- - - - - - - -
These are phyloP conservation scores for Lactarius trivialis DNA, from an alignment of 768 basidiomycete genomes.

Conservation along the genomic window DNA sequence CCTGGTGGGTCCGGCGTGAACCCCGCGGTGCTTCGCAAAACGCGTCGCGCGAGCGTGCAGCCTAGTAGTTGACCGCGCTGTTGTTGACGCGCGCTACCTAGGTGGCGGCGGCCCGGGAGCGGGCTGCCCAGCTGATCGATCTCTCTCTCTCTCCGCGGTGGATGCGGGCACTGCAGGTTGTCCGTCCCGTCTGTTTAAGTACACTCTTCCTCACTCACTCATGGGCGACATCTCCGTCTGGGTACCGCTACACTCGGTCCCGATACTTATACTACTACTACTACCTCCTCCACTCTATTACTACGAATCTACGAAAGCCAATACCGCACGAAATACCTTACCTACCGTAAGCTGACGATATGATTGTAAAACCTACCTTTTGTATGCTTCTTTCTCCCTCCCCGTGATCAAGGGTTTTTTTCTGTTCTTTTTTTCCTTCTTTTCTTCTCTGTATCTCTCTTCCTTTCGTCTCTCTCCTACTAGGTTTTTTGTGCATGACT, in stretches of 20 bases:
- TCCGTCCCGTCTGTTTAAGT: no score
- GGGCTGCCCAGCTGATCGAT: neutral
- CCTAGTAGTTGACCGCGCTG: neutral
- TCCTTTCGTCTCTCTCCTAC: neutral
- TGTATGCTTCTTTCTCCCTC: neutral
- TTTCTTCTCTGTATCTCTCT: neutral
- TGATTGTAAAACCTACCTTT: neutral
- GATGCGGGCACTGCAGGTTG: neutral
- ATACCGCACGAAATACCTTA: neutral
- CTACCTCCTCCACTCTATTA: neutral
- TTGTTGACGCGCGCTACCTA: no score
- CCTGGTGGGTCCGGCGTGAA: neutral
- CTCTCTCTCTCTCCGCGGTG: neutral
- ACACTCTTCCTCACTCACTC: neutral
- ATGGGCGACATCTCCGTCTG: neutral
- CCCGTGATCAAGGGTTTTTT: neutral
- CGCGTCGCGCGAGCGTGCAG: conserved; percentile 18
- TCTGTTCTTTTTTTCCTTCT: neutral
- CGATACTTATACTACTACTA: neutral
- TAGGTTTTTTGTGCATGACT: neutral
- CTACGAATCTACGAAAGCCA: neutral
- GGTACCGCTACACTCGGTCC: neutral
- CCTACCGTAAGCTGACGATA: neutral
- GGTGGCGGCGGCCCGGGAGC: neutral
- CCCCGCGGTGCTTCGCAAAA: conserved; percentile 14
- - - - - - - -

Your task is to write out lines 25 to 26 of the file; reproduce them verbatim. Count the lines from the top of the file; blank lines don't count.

- CCTACCGTAAGCTGACGATA: neutral
- GGTGGCGGCGGCCCGGGAGC: neutral